A single-camera comedy featuring three friends who work together as telemarketers from 9 to 5 and live together from 5 to 9.
South Park is an award-winning animated series from creators Trey Parker and Matt Stone. They have invented a whole town full of colorful personalities, where a group of eight-year-old boys try to understand the world around them. Their parents, teachers, and town leaders all mean well, but the boys learn through their misadventures that even adults make mistakes, and even the youngest and slowest among us can be wise. Despite the serious issues tackled by the show, it is sharp, funny, and often brilliant. The crude animation, first done with paper cut-outs and then computerized, is deceptively primitive. The visual roughness fits the coarse language of the characters, because this is definitely a show for mature audiences. South Park is one of those rare shows that can make you laugh, and make you think about your long-held beliefs, both at the same time.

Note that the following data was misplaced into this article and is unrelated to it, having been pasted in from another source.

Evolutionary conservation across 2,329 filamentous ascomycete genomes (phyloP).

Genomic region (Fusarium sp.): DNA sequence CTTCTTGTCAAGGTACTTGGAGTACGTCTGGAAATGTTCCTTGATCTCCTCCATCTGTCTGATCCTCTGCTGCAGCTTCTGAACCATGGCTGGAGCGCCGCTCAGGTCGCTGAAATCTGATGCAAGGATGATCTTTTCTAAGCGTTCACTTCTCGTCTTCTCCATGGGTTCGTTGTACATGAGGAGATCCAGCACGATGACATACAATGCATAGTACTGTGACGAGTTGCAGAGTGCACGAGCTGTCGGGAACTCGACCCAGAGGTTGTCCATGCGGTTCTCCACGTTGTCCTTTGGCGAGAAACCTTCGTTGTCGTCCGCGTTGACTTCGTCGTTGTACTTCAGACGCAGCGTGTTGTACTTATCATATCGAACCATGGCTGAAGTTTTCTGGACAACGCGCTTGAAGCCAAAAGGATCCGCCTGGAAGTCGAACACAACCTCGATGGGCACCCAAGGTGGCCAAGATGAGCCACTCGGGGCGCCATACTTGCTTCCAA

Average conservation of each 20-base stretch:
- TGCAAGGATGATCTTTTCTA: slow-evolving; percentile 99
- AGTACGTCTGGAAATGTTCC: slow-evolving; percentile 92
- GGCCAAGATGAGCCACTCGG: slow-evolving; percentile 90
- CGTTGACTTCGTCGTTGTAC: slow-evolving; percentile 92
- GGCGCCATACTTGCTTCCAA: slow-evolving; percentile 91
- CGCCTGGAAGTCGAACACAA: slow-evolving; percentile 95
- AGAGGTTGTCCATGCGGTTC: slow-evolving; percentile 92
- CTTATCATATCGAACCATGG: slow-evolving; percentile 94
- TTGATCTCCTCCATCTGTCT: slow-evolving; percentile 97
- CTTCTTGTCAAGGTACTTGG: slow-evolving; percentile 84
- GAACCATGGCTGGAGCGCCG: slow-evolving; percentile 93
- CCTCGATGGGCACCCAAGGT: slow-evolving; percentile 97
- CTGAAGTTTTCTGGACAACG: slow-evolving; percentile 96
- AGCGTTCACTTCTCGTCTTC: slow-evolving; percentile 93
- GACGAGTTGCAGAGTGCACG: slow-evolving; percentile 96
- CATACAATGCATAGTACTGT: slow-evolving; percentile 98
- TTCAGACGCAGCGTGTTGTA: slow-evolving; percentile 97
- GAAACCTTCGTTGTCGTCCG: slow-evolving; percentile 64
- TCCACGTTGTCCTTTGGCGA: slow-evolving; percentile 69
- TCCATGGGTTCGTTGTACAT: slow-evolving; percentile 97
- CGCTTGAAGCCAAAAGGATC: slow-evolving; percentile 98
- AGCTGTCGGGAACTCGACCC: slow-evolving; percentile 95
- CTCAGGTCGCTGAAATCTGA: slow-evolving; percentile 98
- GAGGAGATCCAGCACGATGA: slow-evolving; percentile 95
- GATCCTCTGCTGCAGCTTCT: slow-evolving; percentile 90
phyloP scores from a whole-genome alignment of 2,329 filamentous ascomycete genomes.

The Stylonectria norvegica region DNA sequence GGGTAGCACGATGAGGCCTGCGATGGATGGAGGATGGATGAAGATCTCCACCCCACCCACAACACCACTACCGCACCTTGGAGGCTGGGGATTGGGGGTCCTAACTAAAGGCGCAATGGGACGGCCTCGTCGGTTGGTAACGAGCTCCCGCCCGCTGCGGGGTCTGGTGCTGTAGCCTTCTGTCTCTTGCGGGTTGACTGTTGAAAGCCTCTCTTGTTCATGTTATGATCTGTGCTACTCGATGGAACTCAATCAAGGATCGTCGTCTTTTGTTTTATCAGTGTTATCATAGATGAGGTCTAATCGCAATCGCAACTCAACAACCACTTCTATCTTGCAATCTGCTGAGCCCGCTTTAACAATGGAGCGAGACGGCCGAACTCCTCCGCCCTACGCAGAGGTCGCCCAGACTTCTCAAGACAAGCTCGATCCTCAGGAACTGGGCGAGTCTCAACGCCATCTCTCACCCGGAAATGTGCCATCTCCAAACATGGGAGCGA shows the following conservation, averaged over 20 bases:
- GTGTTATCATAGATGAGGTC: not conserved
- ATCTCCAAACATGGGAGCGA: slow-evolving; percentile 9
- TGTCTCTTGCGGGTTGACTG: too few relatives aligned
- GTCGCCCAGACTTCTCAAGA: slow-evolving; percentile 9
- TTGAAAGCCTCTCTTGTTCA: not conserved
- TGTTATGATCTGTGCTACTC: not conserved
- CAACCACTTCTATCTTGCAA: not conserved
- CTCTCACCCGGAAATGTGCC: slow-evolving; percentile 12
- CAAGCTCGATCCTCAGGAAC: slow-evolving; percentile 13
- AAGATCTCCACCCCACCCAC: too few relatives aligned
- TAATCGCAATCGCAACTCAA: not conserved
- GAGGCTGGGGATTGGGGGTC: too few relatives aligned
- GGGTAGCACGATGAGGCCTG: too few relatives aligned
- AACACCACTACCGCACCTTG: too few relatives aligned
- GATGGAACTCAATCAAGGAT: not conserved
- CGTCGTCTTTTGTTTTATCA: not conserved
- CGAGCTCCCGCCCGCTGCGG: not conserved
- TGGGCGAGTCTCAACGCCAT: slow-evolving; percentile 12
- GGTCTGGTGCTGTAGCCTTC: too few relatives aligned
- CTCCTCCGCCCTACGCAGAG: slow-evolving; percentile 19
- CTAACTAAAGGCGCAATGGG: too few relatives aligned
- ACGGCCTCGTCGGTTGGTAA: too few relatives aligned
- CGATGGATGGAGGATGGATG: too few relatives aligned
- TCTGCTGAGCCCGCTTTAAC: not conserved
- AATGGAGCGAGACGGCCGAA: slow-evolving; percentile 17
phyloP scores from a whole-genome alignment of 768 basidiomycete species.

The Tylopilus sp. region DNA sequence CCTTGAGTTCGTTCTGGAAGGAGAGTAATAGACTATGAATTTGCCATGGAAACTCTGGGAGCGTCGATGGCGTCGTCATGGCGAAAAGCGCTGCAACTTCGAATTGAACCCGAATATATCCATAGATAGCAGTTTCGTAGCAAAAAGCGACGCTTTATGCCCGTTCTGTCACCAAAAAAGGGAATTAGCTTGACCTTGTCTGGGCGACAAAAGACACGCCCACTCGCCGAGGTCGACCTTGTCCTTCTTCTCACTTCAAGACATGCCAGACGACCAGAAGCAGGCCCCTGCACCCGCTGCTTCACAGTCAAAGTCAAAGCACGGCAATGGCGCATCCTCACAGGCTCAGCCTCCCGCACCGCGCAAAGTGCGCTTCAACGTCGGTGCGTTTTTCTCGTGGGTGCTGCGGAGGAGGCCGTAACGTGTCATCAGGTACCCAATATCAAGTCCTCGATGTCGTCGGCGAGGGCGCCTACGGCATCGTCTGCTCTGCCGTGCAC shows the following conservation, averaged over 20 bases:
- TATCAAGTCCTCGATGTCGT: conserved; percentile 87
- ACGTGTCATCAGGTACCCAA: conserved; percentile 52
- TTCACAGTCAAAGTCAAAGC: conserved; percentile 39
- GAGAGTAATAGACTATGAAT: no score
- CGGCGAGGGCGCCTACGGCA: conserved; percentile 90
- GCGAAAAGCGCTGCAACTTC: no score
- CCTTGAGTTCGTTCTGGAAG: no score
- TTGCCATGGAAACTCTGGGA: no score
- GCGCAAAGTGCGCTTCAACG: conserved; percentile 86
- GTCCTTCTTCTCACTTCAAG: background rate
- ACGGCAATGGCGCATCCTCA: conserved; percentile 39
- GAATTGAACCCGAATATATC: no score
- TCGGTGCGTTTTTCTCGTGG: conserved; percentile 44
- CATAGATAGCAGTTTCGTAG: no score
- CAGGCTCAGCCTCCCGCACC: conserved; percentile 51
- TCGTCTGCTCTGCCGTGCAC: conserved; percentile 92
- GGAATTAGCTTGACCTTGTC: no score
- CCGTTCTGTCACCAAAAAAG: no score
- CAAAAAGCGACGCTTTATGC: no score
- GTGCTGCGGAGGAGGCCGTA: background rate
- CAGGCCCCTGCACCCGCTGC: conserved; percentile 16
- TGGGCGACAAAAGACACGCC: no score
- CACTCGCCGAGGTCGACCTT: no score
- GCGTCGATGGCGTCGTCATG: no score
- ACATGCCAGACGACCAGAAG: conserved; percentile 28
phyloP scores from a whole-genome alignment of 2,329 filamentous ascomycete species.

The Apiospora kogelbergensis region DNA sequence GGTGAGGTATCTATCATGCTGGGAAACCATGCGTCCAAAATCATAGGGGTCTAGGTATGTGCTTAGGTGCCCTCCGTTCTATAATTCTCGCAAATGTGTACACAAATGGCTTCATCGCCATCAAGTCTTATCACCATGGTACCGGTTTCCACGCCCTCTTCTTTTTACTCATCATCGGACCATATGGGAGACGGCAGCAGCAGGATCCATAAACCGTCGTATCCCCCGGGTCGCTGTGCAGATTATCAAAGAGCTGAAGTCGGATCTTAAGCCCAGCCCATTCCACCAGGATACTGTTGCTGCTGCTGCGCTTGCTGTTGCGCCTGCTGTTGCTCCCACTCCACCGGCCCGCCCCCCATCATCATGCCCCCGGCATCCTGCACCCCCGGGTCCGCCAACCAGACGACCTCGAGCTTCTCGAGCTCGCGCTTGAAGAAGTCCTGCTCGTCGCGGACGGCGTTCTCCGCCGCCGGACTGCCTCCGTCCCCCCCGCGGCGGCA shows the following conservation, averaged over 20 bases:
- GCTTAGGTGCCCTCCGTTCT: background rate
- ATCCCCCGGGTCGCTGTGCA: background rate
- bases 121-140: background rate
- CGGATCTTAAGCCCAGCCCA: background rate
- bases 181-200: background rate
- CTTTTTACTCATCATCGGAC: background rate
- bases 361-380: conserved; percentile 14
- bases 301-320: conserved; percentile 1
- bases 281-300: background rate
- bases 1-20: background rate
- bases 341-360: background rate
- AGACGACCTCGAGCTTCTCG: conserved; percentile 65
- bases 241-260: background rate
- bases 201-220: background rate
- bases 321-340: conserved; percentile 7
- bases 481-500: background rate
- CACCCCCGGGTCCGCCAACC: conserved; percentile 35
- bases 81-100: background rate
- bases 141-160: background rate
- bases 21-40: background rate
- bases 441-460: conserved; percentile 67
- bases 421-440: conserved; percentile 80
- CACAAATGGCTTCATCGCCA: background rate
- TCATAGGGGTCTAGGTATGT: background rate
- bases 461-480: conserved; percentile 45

Several hundred years ago, humans were nearly exterminated by giants. Giants are typically several stories tall, seem to have no intelligence, devour human beings and, worst of all, seem to do it for the pleasure rather than as a food source. A small percentage of humanity survived by walling themselves in a city protected by extremely high walls, even taller than the biggest of giants. Flash forward to the present and the city has not seen a giant in over 100 years. Teenage boy Elen and his foster sister Mikasa witness something horrific as the city walls are destroyed by a super giant that appears out of thin air. As the smaller giants flood the city, the two kids watch in horror as their mother is eaten alive. Eren vows that he will murder every single giant and take revenge for all of mankind.